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The Epic of Ghadina Gabbarah (Qateeni Gabbara) is the greatest modern Assyrian neo-Aramaic literature in form of epic poem written in 6000 verses by late Rabi William Daniel. Rabi William Daniel is known to be equivalent to English Shakespeare and Persian Ferdosi among the Assyrians.
The Epic of Qateeni Gabbara as created by William Daniel contains some of the most beautiful poetry in the contemporary Assyrian language. The native epic is a chain of folk tales recited by the Assyrian storytellers in the mountains of Hakkari and the villages in the plain of Nineveh [Mosul] for as long as any one can remember. Daniel has taken the core of those tales, embellished them with stylistic and poetic ingenuity, and artistically transformed the tales into a complete epic that is in and of itself an exquisite piece of artistic creation. Perhaps, being a gifted poet and a refined musician had much to do with this enhancement of the tales into an epic.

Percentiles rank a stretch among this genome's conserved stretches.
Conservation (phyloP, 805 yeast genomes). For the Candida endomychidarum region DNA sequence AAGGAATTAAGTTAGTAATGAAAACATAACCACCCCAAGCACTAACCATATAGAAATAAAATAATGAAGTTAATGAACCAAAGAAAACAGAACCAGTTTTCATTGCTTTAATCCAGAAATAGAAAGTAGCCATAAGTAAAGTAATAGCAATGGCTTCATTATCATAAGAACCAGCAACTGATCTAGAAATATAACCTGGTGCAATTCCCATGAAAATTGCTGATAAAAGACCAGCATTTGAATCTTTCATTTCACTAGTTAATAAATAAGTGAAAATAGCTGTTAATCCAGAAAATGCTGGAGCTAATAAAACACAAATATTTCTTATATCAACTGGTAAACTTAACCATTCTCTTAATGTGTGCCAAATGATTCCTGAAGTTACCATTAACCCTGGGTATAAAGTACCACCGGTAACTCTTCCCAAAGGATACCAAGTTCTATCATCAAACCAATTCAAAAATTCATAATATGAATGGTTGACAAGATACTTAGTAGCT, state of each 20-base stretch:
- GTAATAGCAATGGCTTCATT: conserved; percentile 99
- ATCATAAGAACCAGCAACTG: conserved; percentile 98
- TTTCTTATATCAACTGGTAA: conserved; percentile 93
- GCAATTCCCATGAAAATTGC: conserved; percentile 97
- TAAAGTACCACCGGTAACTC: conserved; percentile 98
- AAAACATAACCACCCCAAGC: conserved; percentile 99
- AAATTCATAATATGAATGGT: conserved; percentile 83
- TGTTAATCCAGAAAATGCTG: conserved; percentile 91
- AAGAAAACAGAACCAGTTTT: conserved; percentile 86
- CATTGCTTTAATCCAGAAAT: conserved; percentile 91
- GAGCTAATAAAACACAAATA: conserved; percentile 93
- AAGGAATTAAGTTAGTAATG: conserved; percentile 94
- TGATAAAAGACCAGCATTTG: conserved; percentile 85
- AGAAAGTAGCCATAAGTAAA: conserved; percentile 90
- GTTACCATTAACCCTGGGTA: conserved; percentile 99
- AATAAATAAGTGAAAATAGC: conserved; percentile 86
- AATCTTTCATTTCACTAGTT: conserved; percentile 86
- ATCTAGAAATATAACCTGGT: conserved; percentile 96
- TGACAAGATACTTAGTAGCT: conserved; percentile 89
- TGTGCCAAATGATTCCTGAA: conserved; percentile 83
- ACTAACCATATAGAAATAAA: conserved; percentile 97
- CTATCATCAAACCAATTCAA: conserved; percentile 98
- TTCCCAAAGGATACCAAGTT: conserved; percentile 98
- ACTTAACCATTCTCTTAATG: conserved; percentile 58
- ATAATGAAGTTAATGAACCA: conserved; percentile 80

William D. S. Daniel was born in 1903 in Urmi, Iran. He lost his mother when he was only three years old. His father, a prominent physician, died from an infectious disease while caring for thousands of his compatriots suffering from typhus, typhoid and cholera under the worst health conditions of overcrowded Assyrian refugee camps during WWI. His three sisters disappeared along with thousands of other young Assyrian women who were either lost in the stampede, perished on the way or forced into conversion. He himself was only fifteen years old when the massive Assyrian flight and march out of their homeland into the unknown began.
He traveled to Europe and received a decent education in classical music after which he returned to Iran to work for the artistic and cultural advancement of his people and put his musical talents at their service. In early 1940s, he founded the first Assyrian musical and dance group which performed some of the musical compositions and songs that he had created. He was first introduced to the folk tales of Qateeni in 1946 and was profoundly impressed by them. It was then that he contemplated the initiation of a massive poetic work to be later known as the Epic of Qateeni Gabbara. The work is in three volumes containing some 6000 verses. The three volumes were published several years apart.